Recruitment

Recruitment Status
Withdrawn
Estimated Enrollment
245

Inclusion Criterias

Age >3 months and <16 years
Clinical suspicion of dengue hemorrhagic fever. (Revised WHO Classification System)
Parents able and willing to give consent. Children older then 7 able and willing to give assent
...
Age >3 months and <16 years
Clinical suspicion of dengue hemorrhagic fever. (Revised WHO Classification System)
Parents able and willing to give consent. Children older then 7 able and willing to give assent
Not a prisoner or ward of the state

Exclusion Criterias

Prisoners or wards of the state
Known pleural effusion, ascites, or gallbladder wall thickening.
Unstable patients
...
Prisoners or wards of the state
Known pleural effusion, ascites, or gallbladder wall thickening.
Unstable patients
Allergic to Ultrasound gel

Summary

Conditions
  • Dengue
  • Disease Progression
Type
Observational
Design
Time Perspective: Prospective

Participation Requirements

Age
Younger than 316 years
Gender
Both males and females

Description

Dengue fever has various levels of severity, from mild disease to severe hemorrhagic complications and shock. Dengue is endemic world-wide and has been found in the United States. The mortality from dengue fever can be as high as 15-20%, with nearly 22,000 deaths annually, most of them children (Red...

Dengue fever has various levels of severity, from mild disease to severe hemorrhagic complications and shock. Dengue is endemic world-wide and has been found in the United States. The mortality from dengue fever can be as high as 15-20%, with nearly 22,000 deaths annually, most of them children (Reddy, 2013). There is no reliable way to immediately predict which children presenting with a fever during a Dengue fever outbreak will progress to more severe disease. Some children with dengue fever will improve with limited clinical interventions, but others require intensive therapy. Limited healthcare resources in developing countries make decisions on treatment or disposition difficult as many children and poor clinical decision increase morbidity and mortality. In more developed countries such as the United States, early identification of patients with dengue fever has the potential to identify children who may benefit from early interventions. Identifying those patients is the first step in exploring early therapies to effect mortality. Previous research has demonstrated that intrathoracic/ peritoneal fluid and gallbladder wall thickening is associated with worsening of the clinical prognosis for hospitalized patients with dengue fever (Michels, 2013). We will explore earlier presentations in the emergency department and outpatient department. Our hypothesis is that the presence of gallbladder wall thickening and/or pleural effusions in children correlates with progression to Dengue hemorrhagic fever and Dengue shock. In addition, we hypothesize that sonographic imaging of pediatric patients presenting to the emergency department with a fever during a Dengue fever outbreak will change management and disposition. Our specific aim is to 1) compare the accuracy of bedside ultrasound detection of intra-thoracic fluid, peritoneal free fluid, and gallbladder wall thickening and physical exam versus physical exam alone in diagnosing dengue fever and 2) determine the association between sonographic features of dengue (intra-thoracic fluid and gallbladder wall thickening) and clinical outcome in children with dengue fever. This study is a prospective observational clinical study in the emergency department, inpatient ward, intensive care unit, and outpatient department of the Angkor Hospital for Children in Siem Reap, Cambodia. Study subjects will include children 16 years or less, who present during the annual Dengue Fever outbreak with suspected Dengue fever. Subjects include children with an acute febrile illness, and two of the following: headache, retro-orbital pain, myalgias, arthralgia, rash, hemorrhagic manifestations, or plasma leakage (i.e. shortness of breath, abdominal distention/pain). Clinicians will determine their clinical suspicion of dengue, intended therapeutic interventions and disposition following a history and physical exam but before ultrasound imaging. Study personnel will perform diagnostic bedside ultrasound imaging of the gallbladder and peritoneal and pleural spaces (FAST exam) and the clinician again determine their clinical suspicion of Dengue, intended therapeutic interventions and disposition. Patients will be followed to determine clinical outcome, therapeutic interventions and disposition. The primary endpoint is progression of disease. The secondary endpoint will be change in clinical care provided in the emergency department related to ultrasound imaging.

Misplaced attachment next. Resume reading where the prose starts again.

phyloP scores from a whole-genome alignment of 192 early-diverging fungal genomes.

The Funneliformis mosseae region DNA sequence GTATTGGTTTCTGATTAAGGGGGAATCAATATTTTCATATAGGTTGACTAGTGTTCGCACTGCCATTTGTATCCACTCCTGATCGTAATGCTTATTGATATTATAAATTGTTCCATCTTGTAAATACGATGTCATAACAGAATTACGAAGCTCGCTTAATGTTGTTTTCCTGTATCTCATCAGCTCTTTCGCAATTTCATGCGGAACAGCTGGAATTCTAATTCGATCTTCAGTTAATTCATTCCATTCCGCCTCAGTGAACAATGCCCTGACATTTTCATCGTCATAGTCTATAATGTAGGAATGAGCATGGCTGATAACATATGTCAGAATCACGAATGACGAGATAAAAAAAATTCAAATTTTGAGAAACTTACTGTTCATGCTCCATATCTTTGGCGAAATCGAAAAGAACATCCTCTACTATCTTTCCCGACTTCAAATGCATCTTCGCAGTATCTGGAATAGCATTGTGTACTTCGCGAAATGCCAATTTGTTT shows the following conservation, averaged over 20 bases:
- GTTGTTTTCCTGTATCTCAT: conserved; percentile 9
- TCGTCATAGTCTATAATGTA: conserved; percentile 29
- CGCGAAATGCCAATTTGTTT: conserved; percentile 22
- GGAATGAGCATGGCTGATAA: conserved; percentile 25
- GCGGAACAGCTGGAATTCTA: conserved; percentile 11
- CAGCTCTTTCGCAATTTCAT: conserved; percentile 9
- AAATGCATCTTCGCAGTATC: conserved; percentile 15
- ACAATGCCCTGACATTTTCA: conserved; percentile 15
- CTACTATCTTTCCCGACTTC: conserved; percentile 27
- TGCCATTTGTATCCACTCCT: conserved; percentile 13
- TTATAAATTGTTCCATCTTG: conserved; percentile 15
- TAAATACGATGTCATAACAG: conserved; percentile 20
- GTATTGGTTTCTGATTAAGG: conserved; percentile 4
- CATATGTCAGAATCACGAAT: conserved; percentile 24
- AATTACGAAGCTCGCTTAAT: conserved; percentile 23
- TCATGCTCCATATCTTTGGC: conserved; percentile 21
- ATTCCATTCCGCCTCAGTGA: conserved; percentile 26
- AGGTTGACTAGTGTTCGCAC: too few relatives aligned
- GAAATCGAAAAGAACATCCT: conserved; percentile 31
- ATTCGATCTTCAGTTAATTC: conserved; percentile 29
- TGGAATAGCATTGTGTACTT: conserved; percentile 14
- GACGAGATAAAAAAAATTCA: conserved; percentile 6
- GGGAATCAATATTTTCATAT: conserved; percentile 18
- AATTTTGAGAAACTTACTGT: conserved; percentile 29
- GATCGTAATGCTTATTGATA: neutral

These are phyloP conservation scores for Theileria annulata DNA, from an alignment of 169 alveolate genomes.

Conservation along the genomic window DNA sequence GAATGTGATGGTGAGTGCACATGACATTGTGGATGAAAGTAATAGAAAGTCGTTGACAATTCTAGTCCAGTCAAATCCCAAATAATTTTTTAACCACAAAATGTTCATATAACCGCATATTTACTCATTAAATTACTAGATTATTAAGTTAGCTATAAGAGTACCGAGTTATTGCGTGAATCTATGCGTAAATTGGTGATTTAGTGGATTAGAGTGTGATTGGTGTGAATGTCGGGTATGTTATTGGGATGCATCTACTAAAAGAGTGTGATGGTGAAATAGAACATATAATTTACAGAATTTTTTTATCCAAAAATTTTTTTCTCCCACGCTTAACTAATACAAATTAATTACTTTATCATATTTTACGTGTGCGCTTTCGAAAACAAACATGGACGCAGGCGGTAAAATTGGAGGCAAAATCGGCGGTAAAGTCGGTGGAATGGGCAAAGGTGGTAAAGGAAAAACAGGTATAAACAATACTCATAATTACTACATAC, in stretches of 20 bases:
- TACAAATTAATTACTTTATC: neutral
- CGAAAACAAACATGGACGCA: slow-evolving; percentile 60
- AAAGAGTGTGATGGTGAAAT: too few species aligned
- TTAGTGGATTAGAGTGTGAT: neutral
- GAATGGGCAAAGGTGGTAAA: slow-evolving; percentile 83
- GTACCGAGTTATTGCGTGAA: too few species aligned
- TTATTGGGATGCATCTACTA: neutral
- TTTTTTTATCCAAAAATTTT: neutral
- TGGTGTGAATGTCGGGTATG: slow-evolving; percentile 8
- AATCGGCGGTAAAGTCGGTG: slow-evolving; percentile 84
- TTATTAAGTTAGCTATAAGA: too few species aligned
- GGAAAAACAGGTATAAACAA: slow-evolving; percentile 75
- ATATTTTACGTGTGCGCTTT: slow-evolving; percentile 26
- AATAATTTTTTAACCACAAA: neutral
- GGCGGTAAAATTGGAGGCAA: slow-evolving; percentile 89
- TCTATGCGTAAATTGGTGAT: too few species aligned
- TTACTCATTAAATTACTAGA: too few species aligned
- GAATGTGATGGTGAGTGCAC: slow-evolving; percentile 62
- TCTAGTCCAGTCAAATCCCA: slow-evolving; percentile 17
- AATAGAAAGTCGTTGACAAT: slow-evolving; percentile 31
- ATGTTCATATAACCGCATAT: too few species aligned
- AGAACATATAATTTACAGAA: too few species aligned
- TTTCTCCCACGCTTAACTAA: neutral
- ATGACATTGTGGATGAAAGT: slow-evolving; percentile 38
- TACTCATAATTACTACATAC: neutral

Inclusion Criterias

Age >3 months and <16 years
Clinical suspicion of dengue hemorrhagic fever. (Revised WHO Classification System)
Parents able and willing to give consent. Children older then 7 able and willing to give assent
...
Age >3 months and <16 years
Clinical suspicion of dengue hemorrhagic fever. (Revised WHO Classification System)
Parents able and willing to give consent. Children older then 7 able and willing to give assent
Not a prisoner or ward of the state

Exclusion Criterias

Prisoners or wards of the state
Known pleural effusion, ascites, or gallbladder wall thickening.
Unstable patients
...
Prisoners or wards of the state
Known pleural effusion, ascites, or gallbladder wall thickening.
Unstable patients
Allergic to Ultrasound gel

Locations

Siem Reap
Siem Reap

Tracking Information

NCT #
NCT02134652
Collaborators
Not Provided
Investigators
  • Principal Investigator: Samuel D Licciardo, M.D. University of Massachusetts, Worcester Study Chair: Romolo Gaspari, M.D., Ph.D. University of Massachusetts, Worcester
  • Samuel D Licciardo, M.D. University of Massachusetts, Worcester Study Chair: Romolo Gaspari, M.D., Ph.D. University of Massachusetts, Worcester